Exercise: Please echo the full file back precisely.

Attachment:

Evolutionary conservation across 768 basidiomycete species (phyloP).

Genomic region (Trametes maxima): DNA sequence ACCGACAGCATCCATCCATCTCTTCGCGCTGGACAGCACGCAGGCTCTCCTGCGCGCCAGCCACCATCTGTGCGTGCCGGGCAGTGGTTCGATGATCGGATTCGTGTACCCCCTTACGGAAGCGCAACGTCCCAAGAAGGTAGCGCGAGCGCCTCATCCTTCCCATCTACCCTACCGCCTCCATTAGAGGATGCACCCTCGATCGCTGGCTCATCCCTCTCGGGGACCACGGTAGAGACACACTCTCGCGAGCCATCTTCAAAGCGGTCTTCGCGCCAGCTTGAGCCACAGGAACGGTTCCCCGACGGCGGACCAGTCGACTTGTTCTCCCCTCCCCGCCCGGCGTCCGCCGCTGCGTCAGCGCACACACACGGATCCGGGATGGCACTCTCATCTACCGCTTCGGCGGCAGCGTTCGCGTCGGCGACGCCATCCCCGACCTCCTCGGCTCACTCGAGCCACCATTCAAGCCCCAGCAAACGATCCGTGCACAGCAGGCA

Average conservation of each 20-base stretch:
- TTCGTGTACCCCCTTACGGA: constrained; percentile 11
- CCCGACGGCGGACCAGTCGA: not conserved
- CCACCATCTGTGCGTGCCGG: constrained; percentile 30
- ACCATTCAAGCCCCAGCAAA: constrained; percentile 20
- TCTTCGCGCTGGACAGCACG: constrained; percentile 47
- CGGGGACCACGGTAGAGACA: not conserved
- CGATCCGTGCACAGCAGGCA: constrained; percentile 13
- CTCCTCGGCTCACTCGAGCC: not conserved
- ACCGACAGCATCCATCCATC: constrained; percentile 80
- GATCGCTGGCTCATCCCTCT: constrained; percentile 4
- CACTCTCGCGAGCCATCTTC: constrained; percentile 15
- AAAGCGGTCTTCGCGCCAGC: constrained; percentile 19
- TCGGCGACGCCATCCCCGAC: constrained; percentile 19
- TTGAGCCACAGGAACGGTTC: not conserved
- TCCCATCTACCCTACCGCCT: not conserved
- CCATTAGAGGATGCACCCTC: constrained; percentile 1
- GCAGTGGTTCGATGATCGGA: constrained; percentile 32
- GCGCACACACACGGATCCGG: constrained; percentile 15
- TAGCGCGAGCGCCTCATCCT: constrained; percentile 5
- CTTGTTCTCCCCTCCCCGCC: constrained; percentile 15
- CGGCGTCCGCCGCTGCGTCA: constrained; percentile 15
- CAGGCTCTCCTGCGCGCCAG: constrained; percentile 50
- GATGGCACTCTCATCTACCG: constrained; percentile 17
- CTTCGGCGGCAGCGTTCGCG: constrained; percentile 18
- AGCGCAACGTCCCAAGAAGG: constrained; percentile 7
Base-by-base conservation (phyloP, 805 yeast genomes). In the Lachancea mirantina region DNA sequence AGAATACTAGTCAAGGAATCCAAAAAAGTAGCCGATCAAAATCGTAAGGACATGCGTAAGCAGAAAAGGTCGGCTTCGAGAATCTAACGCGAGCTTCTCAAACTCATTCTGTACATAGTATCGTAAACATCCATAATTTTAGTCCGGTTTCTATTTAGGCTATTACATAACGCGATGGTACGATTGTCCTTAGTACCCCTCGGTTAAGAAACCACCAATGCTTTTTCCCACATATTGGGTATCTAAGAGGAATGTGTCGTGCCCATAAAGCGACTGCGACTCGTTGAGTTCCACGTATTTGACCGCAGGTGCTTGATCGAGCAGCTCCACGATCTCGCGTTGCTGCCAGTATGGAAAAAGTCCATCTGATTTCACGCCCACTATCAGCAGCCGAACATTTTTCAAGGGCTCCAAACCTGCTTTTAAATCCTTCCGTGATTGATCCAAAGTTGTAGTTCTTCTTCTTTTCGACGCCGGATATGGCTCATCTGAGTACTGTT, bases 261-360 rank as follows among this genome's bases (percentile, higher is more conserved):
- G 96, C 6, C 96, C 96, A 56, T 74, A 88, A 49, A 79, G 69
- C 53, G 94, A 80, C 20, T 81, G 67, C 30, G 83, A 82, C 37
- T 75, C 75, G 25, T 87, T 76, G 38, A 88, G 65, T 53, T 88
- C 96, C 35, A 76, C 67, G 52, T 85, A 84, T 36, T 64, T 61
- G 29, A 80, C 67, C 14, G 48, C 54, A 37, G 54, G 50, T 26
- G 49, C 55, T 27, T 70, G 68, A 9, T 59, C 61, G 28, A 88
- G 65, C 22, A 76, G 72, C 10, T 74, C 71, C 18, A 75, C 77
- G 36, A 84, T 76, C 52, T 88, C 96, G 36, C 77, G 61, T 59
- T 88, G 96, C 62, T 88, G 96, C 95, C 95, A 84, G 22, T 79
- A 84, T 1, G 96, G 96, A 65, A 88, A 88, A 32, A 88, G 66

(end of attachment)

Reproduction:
Evolutionary conservation across 768 basidiomycete species (phyloP).

Genomic region (Trametes maxima): DNA sequence ACCGACAGCATCCATCCATCTCTTCGCGCTGGACAGCACGCAGGCTCTCCTGCGCGCCAGCCACCATCTGTGCGTGCCGGGCAGTGGTTCGATGATCGGATTCGTGTACCCCCTTACGGAAGCGCAACGTCCCAAGAAGGTAGCGCGAGCGCCTCATCCTTCCCATCTACCCTACCGCCTCCATTAGAGGATGCACCCTCGATCGCTGGCTCATCCCTCTCGGGGACCACGGTAGAGACACACTCTCGCGAGCCATCTTCAAAGCGGTCTTCGCGCCAGCTTGAGCCACAGGAACGGTTCCCCGACGGCGGACCAGTCGACTTGTTCTCCCCTCCCCGCCCGGCGTCCGCCGCTGCGTCAGCGCACACACACGGATCCGGGATGGCACTCTCATCTACCGCTTCGGCGGCAGCGTTCGCGTCGGCGACGCCATCCCCGACCTCCTCGGCTCACTCGAGCCACCATTCAAGCCCCAGCAAACGATCCGTGCACAGCAGGCA

Average conservation of each 20-base stretch:
- TTCGTGTACCCCCTTACGGA: constrained; percentile 11
- CCCGACGGCGGACCAGTCGA: not conserved
- CCACCATCTGTGCGTGCCGG: constrained; percentile 30
- ACCATTCAAGCCCCAGCAAA: constrained; percentile 20
- TCTTCGCGCTGGACAGCACG: constrained; percentile 47
- CGGGGACCACGGTAGAGACA: not conserved
- CGATCCGTGCACAGCAGGCA: constrained; percentile 13
- CTCCTCGGCTCACTCGAGCC: not conserved
- ACCGACAGCATCCATCCATC: constrained; percentile 80
- GATCGCTGGCTCATCCCTCT: constrained; percentile 4
- CACTCTCGCGAGCCATCTTC: constrained; percentile 15
- AAAGCGGTCTTCGCGCCAGC: constrained; percentile 19
- TCGGCGACGCCATCCCCGAC: constrained; percentile 19
- TTGAGCCACAGGAACGGTTC: not conserved
- TCCCATCTACCCTACCGCCT: not conserved
- CCATTAGAGGATGCACCCTC: constrained; percentile 1
- GCAGTGGTTCGATGATCGGA: constrained; percentile 32
- GCGCACACACACGGATCCGG: constrained; percentile 15
- TAGCGCGAGCGCCTCATCCT: constrained; percentile 5
- CTTGTTCTCCCCTCCCCGCC: constrained; percentile 15
- CGGCGTCCGCCGCTGCGTCA: constrained; percentile 15
- CAGGCTCTCCTGCGCGCCAG: constrained; percentile 50
- GATGGCACTCTCATCTACCG: constrained; percentile 17
- CTTCGGCGGCAGCGTTCGCG: constrained; percentile 18
- AGCGCAACGTCCCAAGAAGG: constrained; percentile 7
Base-by-base conservation (phyloP, 805 yeast genomes). In the Lachancea mirantina region DNA sequence AGAATACTAGTCAAGGAATCCAAAAAAGTAGCCGATCAAAATCGTAAGGACATGCGTAAGCAGAAAAGGTCGGCTTCGAGAATCTAACGCGAGCTTCTCAAACTCATTCTGTACATAGTATCGTAAACATCCATAATTTTAGTCCGGTTTCTATTTAGGCTATTACATAACGCGATGGTACGATTGTCCTTAGTACCCCTCGGTTAAGAAACCACCAATGCTTTTTCCCACATATTGGGTATCTAAGAGGAATGTGTCGTGCCCATAAAGCGACTGCGACTCGTTGAGTTCCACGTATTTGACCGCAGGTGCTTGATCGAGCAGCTCCACGATCTCGCGTTGCTGCCAGTATGGAAAAAGTCCATCTGATTTCACGCCCACTATCAGCAGCCGAACATTTTTCAAGGGCTCCAAACCTGCTTTTAAATCCTTCCGTGATTGATCCAAAGTTGTAGTTCTTCTTCTTTTCGACGCCGGATATGGCTCATCTGAGTACTGTT, bases 261-360 rank as follows among this genome's bases (percentile, higher is more conserved):
- G 96, C 6, C 96, C 96, A 56, T 74, A 88, A 49, A 79, G 69
- C 53, G 94, A 80, C 20, T 81, G 67, C 30, G 83, A 82, C 37
- T 75, C 75, G 25, T 87, T 76, G 38, A 88, G 65, T 53, T 88
- C 96, C 35, A 76, C 67, G 52, T 85, A 84, T 36, T 64, T 61
- G 29, A 80, C 67, C 14, G 48, C 54, A 37, G 54, G 50, T 26
- G 49, C 55, T 27, T 70, G 68, A 9, T 59, C 61, G 28, A 88
- G 65, C 22, A 76, G 72, C 10, T 74, C 71, C 18, A 75, C 77
- G 36, A 84, T 76, C 52, T 88, C 96, G 36, C 77, G 61, T 59
- T 88, G 96, C 62, T 88, G 96, C 95, C 95, A 84, G 22, T 79
- A 84, T 1, G 96, G 96, A 65, A 88, A 88, A 32, A 88, G 66